Medicare and Speech-Language Pathologists in Private Practice Frequently Asked Questions
Am I required to enroll as a Medicare provider in order to see Medicare beneficiaries?
If you are providing outpatient services to patients who qualify for Medicare—by virtue of age or disability—under Part B of the Medicare program and you are working in a clinic, office, or private practice setting, federal law requires you to enroll in and bill the Medicare program for covered
services provided to Medicare beneficiaries. This means speech-language pathologists will need to get a national provider identifier (NPI) and complete the Medicare enrollment application(s). Once approved, in most circumstances, the clinician must submit claims to Medicare and can only collect applicable co-payments and
deductibles from Medicare beneficiaries. For additional information, see ASHA's guidance regarding
Medicare enrollment requirements
What should I do to become a Medicare provider?
As a first step, speech-language pathologists interested in enrolling in the Medicare program should obtain a National Provider Identifier (NPI), if they have not already done so. CMS offers more information on the NPI, including a
general overview and
how to apply. For more information on how to become a provider, go to ASHA's section on
Medicare and Speech-Language Pathologists in Private Practice.
How do I find out how much Medicare pays for different procedures?
Speech-language pathologists in private practice will be reimbursed based on the Medicare Physician Fee Schedule (MPFS).
ASHA's annual analysis of the MPFS rules provides information on procedures specific to speech-language pathologists related to the Medicare fee schedule.
Do I have to have an office to bill Medicare?
No. If the patient is not being treated under Part A of the Medicare benefit (i.e., inpatient or home health services), then the speech-language pathologist can treat a patient in his or her home. However, the place of service(POS) code on the claim form should reflect where the service was delivered. Additionally, speech-language pathologists should keep in mind that transportation costs—such as gas or time spent traveling to the patient's home—cannot be billed to Medicare.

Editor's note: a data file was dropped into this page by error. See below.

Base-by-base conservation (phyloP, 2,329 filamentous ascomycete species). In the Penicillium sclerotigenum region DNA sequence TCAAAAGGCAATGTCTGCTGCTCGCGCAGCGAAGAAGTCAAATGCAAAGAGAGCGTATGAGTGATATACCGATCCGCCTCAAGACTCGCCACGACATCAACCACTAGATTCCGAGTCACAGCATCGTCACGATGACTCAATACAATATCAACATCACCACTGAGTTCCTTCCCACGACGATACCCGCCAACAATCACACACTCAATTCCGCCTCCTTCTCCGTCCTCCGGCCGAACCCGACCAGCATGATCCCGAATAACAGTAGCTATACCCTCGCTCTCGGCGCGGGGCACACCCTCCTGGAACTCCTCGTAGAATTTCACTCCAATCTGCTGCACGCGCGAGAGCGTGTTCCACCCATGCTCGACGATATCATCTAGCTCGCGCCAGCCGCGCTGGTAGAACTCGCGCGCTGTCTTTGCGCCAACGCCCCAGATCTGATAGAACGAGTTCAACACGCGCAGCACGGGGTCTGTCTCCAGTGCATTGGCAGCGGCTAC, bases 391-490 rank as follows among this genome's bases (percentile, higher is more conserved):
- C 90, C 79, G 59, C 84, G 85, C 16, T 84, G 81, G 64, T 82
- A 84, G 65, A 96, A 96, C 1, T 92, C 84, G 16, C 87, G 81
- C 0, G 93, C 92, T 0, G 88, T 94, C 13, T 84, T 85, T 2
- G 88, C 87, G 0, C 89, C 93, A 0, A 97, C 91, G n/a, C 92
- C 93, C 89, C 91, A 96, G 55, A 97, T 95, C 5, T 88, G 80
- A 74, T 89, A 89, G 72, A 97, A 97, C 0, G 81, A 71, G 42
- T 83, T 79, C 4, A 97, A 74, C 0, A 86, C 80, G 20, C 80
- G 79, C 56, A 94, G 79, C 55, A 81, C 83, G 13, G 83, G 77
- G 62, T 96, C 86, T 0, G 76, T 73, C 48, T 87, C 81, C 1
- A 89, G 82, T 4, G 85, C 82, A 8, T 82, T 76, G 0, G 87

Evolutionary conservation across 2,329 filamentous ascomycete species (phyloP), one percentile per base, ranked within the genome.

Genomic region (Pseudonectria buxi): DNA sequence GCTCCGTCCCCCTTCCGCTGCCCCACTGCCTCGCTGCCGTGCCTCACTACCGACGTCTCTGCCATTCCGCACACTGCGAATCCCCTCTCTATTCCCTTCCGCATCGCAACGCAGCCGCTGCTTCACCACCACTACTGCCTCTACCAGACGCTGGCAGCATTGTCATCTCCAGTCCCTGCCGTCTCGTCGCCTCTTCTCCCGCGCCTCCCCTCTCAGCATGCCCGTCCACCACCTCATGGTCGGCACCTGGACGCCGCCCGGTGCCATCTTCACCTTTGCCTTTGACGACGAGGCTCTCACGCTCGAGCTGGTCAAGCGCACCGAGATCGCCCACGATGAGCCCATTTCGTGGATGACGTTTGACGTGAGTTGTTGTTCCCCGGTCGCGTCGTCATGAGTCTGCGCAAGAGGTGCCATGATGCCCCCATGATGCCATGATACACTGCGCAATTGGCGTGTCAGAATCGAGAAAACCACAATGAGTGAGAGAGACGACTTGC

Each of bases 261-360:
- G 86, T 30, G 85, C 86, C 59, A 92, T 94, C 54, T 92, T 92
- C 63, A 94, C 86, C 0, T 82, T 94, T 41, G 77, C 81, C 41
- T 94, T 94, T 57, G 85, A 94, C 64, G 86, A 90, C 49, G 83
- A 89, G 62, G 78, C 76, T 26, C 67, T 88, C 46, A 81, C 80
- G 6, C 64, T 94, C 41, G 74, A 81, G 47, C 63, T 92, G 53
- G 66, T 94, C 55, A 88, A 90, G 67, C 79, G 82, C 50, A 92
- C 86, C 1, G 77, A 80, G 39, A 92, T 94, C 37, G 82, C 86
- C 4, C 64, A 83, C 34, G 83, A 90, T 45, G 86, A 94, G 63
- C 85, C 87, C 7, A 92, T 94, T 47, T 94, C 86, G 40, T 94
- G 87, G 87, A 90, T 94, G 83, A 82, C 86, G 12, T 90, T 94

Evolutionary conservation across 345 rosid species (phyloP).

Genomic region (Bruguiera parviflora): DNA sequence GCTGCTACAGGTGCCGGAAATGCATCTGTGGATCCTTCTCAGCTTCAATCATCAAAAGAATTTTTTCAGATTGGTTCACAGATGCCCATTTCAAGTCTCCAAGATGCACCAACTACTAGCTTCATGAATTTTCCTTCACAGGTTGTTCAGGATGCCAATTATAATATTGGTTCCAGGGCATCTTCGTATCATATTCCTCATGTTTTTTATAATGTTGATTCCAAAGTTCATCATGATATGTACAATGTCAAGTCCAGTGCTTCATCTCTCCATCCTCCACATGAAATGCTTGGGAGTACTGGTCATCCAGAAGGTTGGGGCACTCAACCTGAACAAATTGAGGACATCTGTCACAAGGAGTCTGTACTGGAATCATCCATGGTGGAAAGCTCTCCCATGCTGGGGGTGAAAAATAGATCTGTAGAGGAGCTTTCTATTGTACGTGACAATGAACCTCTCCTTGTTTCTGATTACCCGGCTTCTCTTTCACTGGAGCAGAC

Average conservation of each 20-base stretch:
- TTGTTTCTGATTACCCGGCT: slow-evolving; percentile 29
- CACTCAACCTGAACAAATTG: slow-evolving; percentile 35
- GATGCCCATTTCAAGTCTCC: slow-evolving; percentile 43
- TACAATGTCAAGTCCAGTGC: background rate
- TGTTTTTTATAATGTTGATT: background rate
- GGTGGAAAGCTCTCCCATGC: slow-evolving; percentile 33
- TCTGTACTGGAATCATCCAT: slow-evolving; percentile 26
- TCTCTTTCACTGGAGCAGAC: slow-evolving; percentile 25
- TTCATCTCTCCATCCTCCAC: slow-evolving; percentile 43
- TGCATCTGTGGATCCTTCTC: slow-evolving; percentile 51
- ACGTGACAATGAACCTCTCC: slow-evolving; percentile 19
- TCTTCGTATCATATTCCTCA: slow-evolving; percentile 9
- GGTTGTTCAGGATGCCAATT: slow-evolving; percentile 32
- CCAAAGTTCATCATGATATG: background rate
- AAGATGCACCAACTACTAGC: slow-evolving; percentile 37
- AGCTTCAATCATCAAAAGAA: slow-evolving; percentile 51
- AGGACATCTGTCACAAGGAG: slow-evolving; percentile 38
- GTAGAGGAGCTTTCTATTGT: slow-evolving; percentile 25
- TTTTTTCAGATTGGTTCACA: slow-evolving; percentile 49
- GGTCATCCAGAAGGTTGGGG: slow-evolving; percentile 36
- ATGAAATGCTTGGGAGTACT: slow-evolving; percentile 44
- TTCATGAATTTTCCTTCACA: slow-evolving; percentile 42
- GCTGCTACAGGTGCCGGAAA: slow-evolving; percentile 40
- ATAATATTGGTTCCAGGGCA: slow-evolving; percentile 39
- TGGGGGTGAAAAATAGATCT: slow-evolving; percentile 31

Will I be able to bill Medicare for private practice speech-language pathology services that I provide to Medicare patients in a hospital, SNF, or home health agency?
No. Those services are bundled into the prospective payment to the institution or paid to the home health agency per episode of care. Private practitioners can contract with hospitals, SNFs, or home health agencies, but the facilities are required to bill Medicare directly.
Will I need a physician's order to see a Medicare patient?
The Medicare Improvements for Patients and Providers Act (MIPPA) of 2008 allows speech-language pathologists to enroll as a Medicare provider. A physician order or referral is not required (unless required under state law), although the physician must approve the
plan of care within 30 days and periodically thereafter. These Medicare required physician services can be rendered by a nurse practitioner or a physician assistant if consistent with state and local laws. Please visit ASHA's website for
additional information on Medicare oversight rules that are contained in the Medicare Benefit Policy Manual.
I am dually certified and would like to enroll in Medicare as both an audiologist and a speech-language pathologist. How should I apply?
Dually certified audiologists/speech-language pathologists must submit a separate enrollment application for each specialty if you want to enroll as more than one non-physician specialty type. You will use the same NPI number for both applications.
Enrollment Process |
Billing & Coding